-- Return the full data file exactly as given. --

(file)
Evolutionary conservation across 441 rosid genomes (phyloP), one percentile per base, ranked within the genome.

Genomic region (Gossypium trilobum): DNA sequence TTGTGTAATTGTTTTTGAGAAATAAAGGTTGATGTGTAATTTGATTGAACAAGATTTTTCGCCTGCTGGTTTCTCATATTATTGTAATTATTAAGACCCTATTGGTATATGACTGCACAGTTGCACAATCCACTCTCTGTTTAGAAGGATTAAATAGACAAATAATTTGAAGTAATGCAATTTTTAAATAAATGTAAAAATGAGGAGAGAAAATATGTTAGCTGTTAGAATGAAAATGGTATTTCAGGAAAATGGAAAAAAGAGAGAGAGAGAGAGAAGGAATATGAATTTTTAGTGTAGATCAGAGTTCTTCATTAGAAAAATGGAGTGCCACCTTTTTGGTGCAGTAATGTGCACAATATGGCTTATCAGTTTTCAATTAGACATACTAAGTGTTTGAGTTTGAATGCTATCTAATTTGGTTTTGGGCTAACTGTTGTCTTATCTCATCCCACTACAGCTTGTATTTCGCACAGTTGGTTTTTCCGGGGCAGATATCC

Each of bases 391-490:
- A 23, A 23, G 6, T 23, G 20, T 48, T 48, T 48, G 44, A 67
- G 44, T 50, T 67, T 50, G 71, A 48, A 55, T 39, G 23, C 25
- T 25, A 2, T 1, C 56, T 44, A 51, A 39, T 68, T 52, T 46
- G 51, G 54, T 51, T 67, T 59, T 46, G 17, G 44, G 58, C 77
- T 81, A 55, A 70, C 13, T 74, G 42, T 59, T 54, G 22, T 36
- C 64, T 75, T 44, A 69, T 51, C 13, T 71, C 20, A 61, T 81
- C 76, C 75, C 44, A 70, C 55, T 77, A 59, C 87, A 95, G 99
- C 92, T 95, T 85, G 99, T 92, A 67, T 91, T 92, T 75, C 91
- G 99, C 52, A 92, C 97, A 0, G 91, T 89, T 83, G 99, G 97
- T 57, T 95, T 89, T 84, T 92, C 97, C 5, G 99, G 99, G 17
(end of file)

Evolutionary conservation across 441 rosid genomes (phyloP), one percentile per base, ranked within the genome.

Genomic region (Gossypium trilobum): DNA sequence TTGTGTAATTGTTTTTGAGAAATAAAGGTTGATGTGTAATTTGATTGAACAAGATTTTTCGCCTGCTGGTTTCTCATATTATTGTAATTATTAAGACCCTATTGGTATATGACTGCACAGTTGCACAATCCACTCTCTGTTTAGAAGGATTAAATAGACAAATAATTTGAAGTAATGCAATTTTTAAATAAATGTAAAAATGAGGAGAGAAAATATGTTAGCTGTTAGAATGAAAATGGTATTTCAGGAAAATGGAAAAAAGAGAGAGAGAGAGAGAAGGAATATGAATTTTTAGTGTAGATCAGAGTTCTTCATTAGAAAAATGGAGTGCCACCTTTTTGGTGCAGTAATGTGCACAATATGGCTTATCAGTTTTCAATTAGACATACTAAGTGTTTGAGTTTGAATGCTATCTAATTTGGTTTTGGGCTAACTGTTGTCTTATCTCATCCCACTACAGCTTGTATTTCGCACAGTTGGTTTTTCCGGGGCAGATATCC

Each of bases 391-490:
- A 23, A 23, G 6, T 23, G 20, T 48, T 48, T 48, G 44, A 67
- G 44, T 50, T 67, T 50, G 71, A 48, A 55, T 39, G 23, C 25
- T 25, A 2, T 1, C 56, T 44, A 51, A 39, T 68, T 52, T 46
- G 51, G 54, T 51, T 67, T 59, T 46, G 17, G 44, G 58, C 77
- T 81, A 55, A 70, C 13, T 74, G 42, T 59, T 54, G 22, T 36
- C 64, T 75, T 44, A 69, T 51, C 13, T 71, C 20, A 61, T 81
- C 76, C 75, C 44, A 70, C 55, T 77, A 59, C 87, A 95, G 99
- C 92, T 95, T 85, G 99, T 92, A 67, T 91, T 92, T 75, C 91
- G 99, C 52, A 92, C 97, A 0, G 91, T 89, T 83, G 99, G 97
- T 57, T 95, T 89, T 84, T 92, C 97, C 5, G 99, G 99, G 17